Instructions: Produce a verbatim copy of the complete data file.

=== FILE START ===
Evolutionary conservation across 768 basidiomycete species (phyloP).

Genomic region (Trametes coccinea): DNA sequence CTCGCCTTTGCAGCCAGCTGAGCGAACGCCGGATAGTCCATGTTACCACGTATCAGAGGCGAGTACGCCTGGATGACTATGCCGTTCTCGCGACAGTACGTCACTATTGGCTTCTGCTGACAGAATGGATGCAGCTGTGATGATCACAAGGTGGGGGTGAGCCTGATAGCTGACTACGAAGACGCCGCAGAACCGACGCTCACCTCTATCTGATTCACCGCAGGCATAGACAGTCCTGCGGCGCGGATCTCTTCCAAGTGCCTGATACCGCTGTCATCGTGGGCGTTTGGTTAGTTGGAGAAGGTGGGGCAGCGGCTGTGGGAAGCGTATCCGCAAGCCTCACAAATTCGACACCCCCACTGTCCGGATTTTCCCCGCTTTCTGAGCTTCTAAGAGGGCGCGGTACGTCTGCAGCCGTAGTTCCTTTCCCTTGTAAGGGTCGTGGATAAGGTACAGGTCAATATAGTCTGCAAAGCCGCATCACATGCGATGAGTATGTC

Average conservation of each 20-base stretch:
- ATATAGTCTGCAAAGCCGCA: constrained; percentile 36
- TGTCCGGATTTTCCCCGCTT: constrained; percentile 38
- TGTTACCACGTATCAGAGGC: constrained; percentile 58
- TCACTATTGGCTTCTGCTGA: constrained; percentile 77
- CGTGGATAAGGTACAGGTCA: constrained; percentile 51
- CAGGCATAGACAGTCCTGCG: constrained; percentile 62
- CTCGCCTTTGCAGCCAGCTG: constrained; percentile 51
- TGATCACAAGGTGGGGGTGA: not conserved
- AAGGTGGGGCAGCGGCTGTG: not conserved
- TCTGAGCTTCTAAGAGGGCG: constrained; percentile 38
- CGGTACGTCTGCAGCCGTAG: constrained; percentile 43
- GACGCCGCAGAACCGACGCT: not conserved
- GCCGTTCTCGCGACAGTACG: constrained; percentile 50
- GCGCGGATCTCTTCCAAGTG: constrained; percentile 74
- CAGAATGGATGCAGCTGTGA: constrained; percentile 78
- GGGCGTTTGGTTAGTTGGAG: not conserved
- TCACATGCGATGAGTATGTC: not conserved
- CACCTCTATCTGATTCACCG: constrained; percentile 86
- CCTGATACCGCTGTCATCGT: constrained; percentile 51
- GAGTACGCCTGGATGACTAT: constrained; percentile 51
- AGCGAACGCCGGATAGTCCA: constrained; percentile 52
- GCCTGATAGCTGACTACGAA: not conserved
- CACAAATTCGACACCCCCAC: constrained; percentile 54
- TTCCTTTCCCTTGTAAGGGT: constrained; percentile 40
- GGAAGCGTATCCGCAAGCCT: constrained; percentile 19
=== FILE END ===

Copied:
Evolutionary conservation across 768 basidiomycete species (phyloP).

Genomic region (Trametes coccinea): DNA sequence CTCGCCTTTGCAGCCAGCTGAGCGAACGCCGGATAGTCCATGTTACCACGTATCAGAGGCGAGTACGCCTGGATGACTATGCCGTTCTCGCGACAGTACGTCACTATTGGCTTCTGCTGACAGAATGGATGCAGCTGTGATGATCACAAGGTGGGGGTGAGCCTGATAGCTGACTACGAAGACGCCGCAGAACCGACGCTCACCTCTATCTGATTCACCGCAGGCATAGACAGTCCTGCGGCGCGGATCTCTTCCAAGTGCCTGATACCGCTGTCATCGTGGGCGTTTGGTTAGTTGGAGAAGGTGGGGCAGCGGCTGTGGGAAGCGTATCCGCAAGCCTCACAAATTCGACACCCCCACTGTCCGGATTTTCCCCGCTTTCTGAGCTTCTAAGAGGGCGCGGTACGTCTGCAGCCGTAGTTCCTTTCCCTTGTAAGGGTCGTGGATAAGGTACAGGTCAATATAGTCTGCAAAGCCGCATCACATGCGATGAGTATGTC

Average conservation of each 20-base stretch:
- ATATAGTCTGCAAAGCCGCA: constrained; percentile 36
- TGTCCGGATTTTCCCCGCTT: constrained; percentile 38
- TGTTACCACGTATCAGAGGC: constrained; percentile 58
- TCACTATTGGCTTCTGCTGA: constrained; percentile 77
- CGTGGATAAGGTACAGGTCA: constrained; percentile 51
- CAGGCATAGACAGTCCTGCG: constrained; percentile 62
- CTCGCCTTTGCAGCCAGCTG: constrained; percentile 51
- TGATCACAAGGTGGGGGTGA: not conserved
- AAGGTGGGGCAGCGGCTGTG: not conserved
- TCTGAGCTTCTAAGAGGGCG: constrained; percentile 38
- CGGTACGTCTGCAGCCGTAG: constrained; percentile 43
- GACGCCGCAGAACCGACGCT: not conserved
- GCCGTTCTCGCGACAGTACG: constrained; percentile 50
- GCGCGGATCTCTTCCAAGTG: constrained; percentile 74
- CAGAATGGATGCAGCTGTGA: constrained; percentile 78
- GGGCGTTTGGTTAGTTGGAG: not conserved
- TCACATGCGATGAGTATGTC: not conserved
- CACCTCTATCTGATTCACCG: constrained; percentile 86
- CCTGATACCGCTGTCATCGT: constrained; percentile 51
- GAGTACGCCTGGATGACTAT: constrained; percentile 51
- AGCGAACGCCGGATAGTCCA: constrained; percentile 52
- GCCTGATAGCTGACTACGAA: not conserved
- CACAAATTCGACACCCCCAC: constrained; percentile 54
- TTCCTTTCCCTTGTAAGGGT: constrained; percentile 40
- GGAAGCGTATCCGCAAGCCT: constrained; percentile 19